This year my (American) family and I left San Francisco to spend a year in Tel Aviv. It has been the most exciting, inspiring, insane, and invigorating thing I have ever done. I’ll tell you a bit about our year.
To begin, all of my life I have taken the road more traveled.
Which is to say, when I was 12 years old, my Mom gave me a clipboard with a list on it. It said I should go to High School, go to a decent cheap college, get a job that covers the rent, marry someone (Jewish), buy a house, travel to Italy for a week, have two kids, buy a sensible Hybrid SUV, retire, and live in Del Boca Vista sub division two near Seinfeld’s parents (actually she didn’t give me this list, but it was implied).
So you may ask, why now, why Israel? Here are the reasons. I am 45 years old. I’m married, and I have two daughters ages 11 and 14 who are in 6th and 9th grades. My thought was that if we didn’t go now, right now, this year, the opportunity would vanish. In a year or two, the older kid will need to stay in high school as she plans for college. And after that the younger kid will go to high school. The girls are the perfect age. Old enough to be fun to hang out with and remember the experience, yet young enough to pluck out of school. I dread the day they grow up and leave me for college, and adulthood.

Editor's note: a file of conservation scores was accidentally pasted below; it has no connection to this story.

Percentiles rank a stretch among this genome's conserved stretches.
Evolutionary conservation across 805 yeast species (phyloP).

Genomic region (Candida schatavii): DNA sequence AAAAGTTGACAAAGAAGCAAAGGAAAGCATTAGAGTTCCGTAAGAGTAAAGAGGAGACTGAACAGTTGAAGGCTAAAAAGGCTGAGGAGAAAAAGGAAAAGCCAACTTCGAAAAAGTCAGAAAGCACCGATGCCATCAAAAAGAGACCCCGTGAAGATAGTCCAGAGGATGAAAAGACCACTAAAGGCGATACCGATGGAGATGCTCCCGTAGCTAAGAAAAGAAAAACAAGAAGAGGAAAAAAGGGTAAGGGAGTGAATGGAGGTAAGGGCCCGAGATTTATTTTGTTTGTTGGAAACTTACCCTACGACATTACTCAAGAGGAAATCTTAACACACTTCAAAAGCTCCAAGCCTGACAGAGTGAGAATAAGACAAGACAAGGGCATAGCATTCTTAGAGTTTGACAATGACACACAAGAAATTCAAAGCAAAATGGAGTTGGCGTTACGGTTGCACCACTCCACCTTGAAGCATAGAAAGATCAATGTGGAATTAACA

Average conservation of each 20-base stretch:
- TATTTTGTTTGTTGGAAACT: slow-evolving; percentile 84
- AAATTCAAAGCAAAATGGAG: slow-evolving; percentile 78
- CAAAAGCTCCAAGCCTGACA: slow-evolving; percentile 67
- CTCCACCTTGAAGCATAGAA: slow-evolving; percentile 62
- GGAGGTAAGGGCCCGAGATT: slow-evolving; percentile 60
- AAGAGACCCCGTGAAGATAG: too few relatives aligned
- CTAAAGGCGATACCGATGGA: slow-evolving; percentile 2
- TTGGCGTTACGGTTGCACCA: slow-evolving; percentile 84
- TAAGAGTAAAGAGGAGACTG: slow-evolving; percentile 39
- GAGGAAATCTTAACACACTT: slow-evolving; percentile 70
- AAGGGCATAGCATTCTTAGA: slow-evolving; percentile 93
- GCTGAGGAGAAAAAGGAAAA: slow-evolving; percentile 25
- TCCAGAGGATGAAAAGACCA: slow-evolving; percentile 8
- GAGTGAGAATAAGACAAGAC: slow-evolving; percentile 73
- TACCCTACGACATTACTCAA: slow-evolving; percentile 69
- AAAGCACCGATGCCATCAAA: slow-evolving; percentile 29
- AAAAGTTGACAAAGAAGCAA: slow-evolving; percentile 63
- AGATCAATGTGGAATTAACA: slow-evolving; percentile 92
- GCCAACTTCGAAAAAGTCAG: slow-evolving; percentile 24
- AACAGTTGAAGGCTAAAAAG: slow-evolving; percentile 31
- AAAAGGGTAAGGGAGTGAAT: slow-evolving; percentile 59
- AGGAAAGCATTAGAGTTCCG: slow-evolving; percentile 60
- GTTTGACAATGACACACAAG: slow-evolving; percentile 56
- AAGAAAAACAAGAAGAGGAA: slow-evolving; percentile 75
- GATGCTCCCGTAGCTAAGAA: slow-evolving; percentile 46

Another factor was work. As a marketing- and ad-agency guy, I know that jobs for me tend to last a few years. I had three years under my belt at my job, and I felt that I had accomplished enough at that position to have a great story to tell, even with a year abroad between full time gigs.
The last but possibly most important reason was that my wife said O.K. The year abroad has been a real relationship builder for us, and I have been so proud of our teamwork in this adventure.
In terms of why Israel, I am Jewish, and I have a brother here. I have visited him in Israel ten times for weddings and other events, but this time I wanted to come as a “local” and not a tourist. I believe in the Jewish State, and I liked the idea of my kids being exposed to a different flavor of Judaism and picking up some culture (also I liked the idea of getting them briefly out of the Marin County bubble which can be a bit homogenous).
So what have I done while here, and what are my impressions? Well, we – found an apartment, got cell phones, got bank accounts, borrowed a car, got cable tv, furnished an apartment from Ikea, got a cleaning guy, ordered the New York Times Friday delivery, learned Hebrew, joined gyms, ran the Tel Aviv marathon, spent time with my nieces and nephews, spent more time with my brother in one year than in the previous 45 years combined, visited Jerusalem, Eilat, Tel Aviv, Ein Gedi, Haifa, Istanbul, Petra, Rome, Positano, Athens, made new friends, attended a Lithuanian Independence party, ate at 94 cafes and drank at 61 bars, learned a new city, drove in a new city, worked for a cool startup called Consumer Physics, and learned to fight for our place in “line” among unruly Middle Eastern line jumpers.
So what did I learn?
I have learned three key things.
First, I have a great brother. It’s nice to have a sibling nearby, especially for a guy who grew up as an only child in the house. Second, my family and I are more durable and adventurous than I knew. And last, and most importantly, I learned that in life, it is possible to do things just because they sound amazingly cool and exciting.
You just have to go for it. This was maybe the first time I ever did something so ridiculous, and it has been the best thing I have ever done in my life.